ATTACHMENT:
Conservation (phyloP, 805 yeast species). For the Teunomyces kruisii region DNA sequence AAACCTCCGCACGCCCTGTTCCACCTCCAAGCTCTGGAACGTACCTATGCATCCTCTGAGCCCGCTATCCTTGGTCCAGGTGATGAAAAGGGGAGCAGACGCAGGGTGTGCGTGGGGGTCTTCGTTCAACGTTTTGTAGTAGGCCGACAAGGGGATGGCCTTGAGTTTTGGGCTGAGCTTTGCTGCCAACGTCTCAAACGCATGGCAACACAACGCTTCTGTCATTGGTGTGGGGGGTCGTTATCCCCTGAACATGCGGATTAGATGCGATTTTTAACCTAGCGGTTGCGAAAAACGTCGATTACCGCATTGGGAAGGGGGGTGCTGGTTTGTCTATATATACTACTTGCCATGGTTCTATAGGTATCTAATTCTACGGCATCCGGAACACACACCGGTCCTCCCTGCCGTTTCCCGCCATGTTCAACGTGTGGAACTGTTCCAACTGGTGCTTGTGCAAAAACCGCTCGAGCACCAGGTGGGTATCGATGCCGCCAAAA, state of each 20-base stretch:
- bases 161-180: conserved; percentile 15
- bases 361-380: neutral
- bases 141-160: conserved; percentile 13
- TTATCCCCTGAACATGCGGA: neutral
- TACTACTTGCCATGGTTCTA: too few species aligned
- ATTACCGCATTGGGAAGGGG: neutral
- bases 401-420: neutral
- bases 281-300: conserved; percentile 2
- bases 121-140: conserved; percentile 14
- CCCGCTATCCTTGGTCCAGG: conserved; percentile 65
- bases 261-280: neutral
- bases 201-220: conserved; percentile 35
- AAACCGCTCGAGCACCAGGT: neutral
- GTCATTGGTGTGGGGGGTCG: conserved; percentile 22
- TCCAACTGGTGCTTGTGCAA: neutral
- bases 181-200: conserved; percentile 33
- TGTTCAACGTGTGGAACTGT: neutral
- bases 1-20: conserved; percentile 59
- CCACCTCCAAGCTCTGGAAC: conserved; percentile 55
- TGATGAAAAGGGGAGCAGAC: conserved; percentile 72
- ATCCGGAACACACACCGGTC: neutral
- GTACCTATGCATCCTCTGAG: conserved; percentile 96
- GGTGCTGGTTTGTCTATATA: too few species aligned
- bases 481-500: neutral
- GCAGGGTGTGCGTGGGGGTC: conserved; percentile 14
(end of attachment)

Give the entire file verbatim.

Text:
Conservation (phyloP, 805 yeast species). For the Teunomyces kruisii region DNA sequence AAACCTCCGCACGCCCTGTTCCACCTCCAAGCTCTGGAACGTACCTATGCATCCTCTGAGCCCGCTATCCTTGGTCCAGGTGATGAAAAGGGGAGCAGACGCAGGGTGTGCGTGGGGGTCTTCGTTCAACGTTTTGTAGTAGGCCGACAAGGGGATGGCCTTGAGTTTTGGGCTGAGCTTTGCTGCCAACGTCTCAAACGCATGGCAACACAACGCTTCTGTCATTGGTGTGGGGGGTCGTTATCCCCTGAACATGCGGATTAGATGCGATTTTTAACCTAGCGGTTGCGAAAAACGTCGATTACCGCATTGGGAAGGGGGGTGCTGGTTTGTCTATATATACTACTTGCCATGGTTCTATAGGTATCTAATTCTACGGCATCCGGAACACACACCGGTCCTCCCTGCCGTTTCCCGCCATGTTCAACGTGTGGAACTGTTCCAACTGGTGCTTGTGCAAAAACCGCTCGAGCACCAGGTGGGTATCGATGCCGCCAAAA, state of each 20-base stretch:
- bases 161-180: conserved; percentile 15
- bases 361-380: neutral
- bases 141-160: conserved; percentile 13
- TTATCCCCTGAACATGCGGA: neutral
- TACTACTTGCCATGGTTCTA: too few species aligned
- ATTACCGCATTGGGAAGGGG: neutral
- bases 401-420: neutral
- bases 281-300: conserved; percentile 2
- bases 121-140: conserved; percentile 14
- CCCGCTATCCTTGGTCCAGG: conserved; percentile 65
- bases 261-280: neutral
- bases 201-220: conserved; percentile 35
- AAACCGCTCGAGCACCAGGT: neutral
- GTCATTGGTGTGGGGGGTCG: conserved; percentile 22
- TCCAACTGGTGCTTGTGCAA: neutral
- bases 181-200: conserved; percentile 33
- TGTTCAACGTGTGGAACTGT: neutral
- bases 1-20: conserved; percentile 59
- CCACCTCCAAGCTCTGGAAC: conserved; percentile 55
- TGATGAAAAGGGGAGCAGAC: conserved; percentile 72
- ATCCGGAACACACACCGGTC: neutral
- GTACCTATGCATCCTCTGAG: conserved; percentile 96
- GGTGCTGGTTTGTCTATATA: too few species aligned
- bases 481-500: neutral
- GCAGGGTGTGCGTGGGGGTC: conserved; percentile 14